A Place for Thoughts: The Beginning

Most people who experience loss try not to let their life be defined by them, and I used to live this way too.  Grieving people sometimes do not want the attention of the fact that they are missing an important person at their holiday table, graduation, or wedding.  In a society in which grief and loss tend to be taboo subjects, we seem to do our best to not bring up our loved ones who are no longer with us.  I would be lying if I said that there were not times that people asked me not to talk about my losses.  But after my third loss, the one that cut the deepest, I decided that my life was destined to be defined by my grief.  Now the next question was, what do I do with it?

I’m sure in order to want to continue reading this blog, you’re going to want to know what makes me have the desire to write about such a sad topic.  I’m going to give you the short version that I’m sure will be elaborated on in further posts.  My father died after a 12 year illness when I was 9 years old.  I had grown up knowing that he would never make it to my high school graduation, but we didn’t know he wouldn’t even make it to me graduating from elementary school.  My grandmother, who acted as a caregiver especially after my dad died, passed away when I was 14 after a short battle with pancreatic cancer.  Then, my sophomore year of college, my mom died unexpectedly from what exactly, we never found out.  At 19 years old, I had lost the three people that I had grown to count on the most.  Now what?

During a conversation with one of my closest cousins a month after Mom’s death, we started talking about what I should do with all this grief I had been handed.  When I had started college I had decided that people weren’t going to know I didn’t have a dad. I never brought him up and now I was going to be headed back to school in a month without either parent.  There was no more deflecting the situation, grief was going to define me.  My cousin and I decided I should share my experiences with the world and we talked about ways I could go about doing so.  It was in that moment in the middle of her living room that I decided I was going to be a therapist that specialized in grief therapy.  As of 11 months ago, that’s exactly what I did.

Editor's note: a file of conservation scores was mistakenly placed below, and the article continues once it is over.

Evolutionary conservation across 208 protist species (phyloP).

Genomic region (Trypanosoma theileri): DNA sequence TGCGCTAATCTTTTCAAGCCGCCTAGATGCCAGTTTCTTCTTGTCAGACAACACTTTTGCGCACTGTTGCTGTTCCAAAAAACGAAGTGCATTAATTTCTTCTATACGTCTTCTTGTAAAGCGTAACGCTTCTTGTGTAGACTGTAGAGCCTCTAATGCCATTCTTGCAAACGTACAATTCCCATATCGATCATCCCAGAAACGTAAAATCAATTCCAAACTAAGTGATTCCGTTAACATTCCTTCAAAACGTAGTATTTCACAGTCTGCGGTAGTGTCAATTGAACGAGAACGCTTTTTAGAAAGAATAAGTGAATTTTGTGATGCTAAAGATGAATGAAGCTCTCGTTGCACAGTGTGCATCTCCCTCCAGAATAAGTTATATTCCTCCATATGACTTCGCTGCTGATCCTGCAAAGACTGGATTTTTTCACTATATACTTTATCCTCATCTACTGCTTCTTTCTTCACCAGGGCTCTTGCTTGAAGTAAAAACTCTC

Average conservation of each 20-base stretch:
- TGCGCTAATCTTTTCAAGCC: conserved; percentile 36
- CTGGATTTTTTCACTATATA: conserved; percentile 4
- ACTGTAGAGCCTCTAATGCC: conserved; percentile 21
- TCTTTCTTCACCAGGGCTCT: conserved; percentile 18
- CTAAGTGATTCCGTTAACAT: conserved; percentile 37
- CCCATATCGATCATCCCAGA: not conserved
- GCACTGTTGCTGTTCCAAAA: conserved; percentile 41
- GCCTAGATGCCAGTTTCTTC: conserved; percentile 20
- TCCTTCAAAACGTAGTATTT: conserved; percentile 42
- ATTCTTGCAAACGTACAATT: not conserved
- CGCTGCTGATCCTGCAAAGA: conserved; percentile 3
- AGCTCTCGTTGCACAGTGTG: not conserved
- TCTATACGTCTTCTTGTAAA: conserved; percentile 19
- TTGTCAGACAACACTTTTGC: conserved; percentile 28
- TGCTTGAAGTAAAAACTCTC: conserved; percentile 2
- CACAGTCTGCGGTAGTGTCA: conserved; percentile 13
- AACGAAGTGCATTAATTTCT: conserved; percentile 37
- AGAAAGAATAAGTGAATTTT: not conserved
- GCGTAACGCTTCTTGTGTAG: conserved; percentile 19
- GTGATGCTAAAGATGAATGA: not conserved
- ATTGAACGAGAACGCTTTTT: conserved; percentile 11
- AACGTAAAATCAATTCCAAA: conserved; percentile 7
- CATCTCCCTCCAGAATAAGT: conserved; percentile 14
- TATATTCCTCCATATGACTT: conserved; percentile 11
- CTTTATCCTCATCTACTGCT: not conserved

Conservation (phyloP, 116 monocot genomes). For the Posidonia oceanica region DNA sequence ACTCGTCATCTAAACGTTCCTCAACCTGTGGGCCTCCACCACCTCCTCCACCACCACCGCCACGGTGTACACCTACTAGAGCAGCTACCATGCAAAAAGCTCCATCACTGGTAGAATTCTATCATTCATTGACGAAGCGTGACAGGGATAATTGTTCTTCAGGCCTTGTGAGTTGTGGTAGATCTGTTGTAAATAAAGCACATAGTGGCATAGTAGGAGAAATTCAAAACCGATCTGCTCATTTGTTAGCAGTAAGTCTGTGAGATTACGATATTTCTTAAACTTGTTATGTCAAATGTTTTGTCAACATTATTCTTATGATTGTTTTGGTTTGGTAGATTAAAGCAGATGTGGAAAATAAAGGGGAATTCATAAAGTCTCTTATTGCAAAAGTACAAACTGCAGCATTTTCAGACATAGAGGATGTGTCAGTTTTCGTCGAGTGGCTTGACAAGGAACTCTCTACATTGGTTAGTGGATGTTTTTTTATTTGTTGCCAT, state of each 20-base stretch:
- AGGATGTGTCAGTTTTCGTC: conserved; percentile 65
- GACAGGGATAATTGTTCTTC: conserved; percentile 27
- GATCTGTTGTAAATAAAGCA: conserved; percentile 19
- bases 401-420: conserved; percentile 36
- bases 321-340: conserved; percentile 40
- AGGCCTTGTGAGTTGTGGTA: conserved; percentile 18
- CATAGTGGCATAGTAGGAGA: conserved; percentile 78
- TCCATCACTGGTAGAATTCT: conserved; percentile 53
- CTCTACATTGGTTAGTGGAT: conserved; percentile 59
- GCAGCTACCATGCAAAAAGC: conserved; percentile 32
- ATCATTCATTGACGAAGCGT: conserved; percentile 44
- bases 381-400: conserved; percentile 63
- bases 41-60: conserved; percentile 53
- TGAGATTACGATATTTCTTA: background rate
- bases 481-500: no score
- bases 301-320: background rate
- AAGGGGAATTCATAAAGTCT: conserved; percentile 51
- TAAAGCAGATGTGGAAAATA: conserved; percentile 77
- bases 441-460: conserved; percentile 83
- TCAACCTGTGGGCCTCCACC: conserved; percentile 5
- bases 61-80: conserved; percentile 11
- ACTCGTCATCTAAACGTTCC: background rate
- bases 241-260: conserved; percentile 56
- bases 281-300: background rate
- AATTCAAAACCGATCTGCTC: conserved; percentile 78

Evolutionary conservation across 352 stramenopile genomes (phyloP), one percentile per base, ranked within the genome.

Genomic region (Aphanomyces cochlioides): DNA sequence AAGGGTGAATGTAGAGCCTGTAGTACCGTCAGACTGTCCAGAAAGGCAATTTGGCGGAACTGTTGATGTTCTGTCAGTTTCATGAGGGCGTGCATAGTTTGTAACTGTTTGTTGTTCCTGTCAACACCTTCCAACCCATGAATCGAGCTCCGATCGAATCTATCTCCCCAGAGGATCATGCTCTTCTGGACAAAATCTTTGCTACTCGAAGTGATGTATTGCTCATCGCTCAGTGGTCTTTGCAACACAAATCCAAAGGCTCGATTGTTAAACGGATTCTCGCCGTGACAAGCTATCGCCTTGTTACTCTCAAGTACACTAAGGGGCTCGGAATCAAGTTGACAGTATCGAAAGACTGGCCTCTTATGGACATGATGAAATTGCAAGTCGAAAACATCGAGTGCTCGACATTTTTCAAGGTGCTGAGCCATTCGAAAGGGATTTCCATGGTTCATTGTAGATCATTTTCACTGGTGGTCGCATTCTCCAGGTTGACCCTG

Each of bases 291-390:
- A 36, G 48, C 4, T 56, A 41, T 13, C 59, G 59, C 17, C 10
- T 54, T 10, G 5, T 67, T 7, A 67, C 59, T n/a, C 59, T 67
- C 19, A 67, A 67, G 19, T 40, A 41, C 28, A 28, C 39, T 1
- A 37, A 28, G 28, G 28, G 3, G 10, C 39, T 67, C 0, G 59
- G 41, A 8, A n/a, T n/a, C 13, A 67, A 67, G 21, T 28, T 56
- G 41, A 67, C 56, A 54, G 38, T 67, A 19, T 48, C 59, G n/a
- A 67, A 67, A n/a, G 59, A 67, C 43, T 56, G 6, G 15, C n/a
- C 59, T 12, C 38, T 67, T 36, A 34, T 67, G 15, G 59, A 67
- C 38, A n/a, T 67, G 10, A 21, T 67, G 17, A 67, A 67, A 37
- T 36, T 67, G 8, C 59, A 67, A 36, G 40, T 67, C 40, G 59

I’m hoping that this space can be used in order to talk about the hard things, to talk about the things that most people never want to talk about.  I hope that I can share my experiences and what I’ve learned and observed to help others. This is the beginning of having an open forum of sharing and a place to process topics.  I hope this is a place that people can find solace on the bad days, like today for some. Today is Mother’s Day. It is the seventh one that I am celebrating without my own mom and although I have so many “Moms” including an incredible Mother-in-Law who are constantly there to listen to my thoughts and let me share my feelings, this day does not get easier.  Actually, this Mother’s Day has been harder than some of the other six and I’m still trying to process why.  I’m never going to claim that I have the best solution or know all of the answers, but I do hope that I can spread hope. Hope to those who have lost theirs and need help finding it again.

I hope that all of you whether your a mother, grandmother, child who is motherless today, a mother who mourns the loss of a child, a wonderful woman who fills in a mother role for someone like me, or a single dad who is having to fill both roles on a daily basis, I hope you have a wonderful day filled with whatever your day needs to be. I look forward to writing with you.

Published by Bryna Talamantez

LMFT specializing in grief counseling for children, teens, adults and families.

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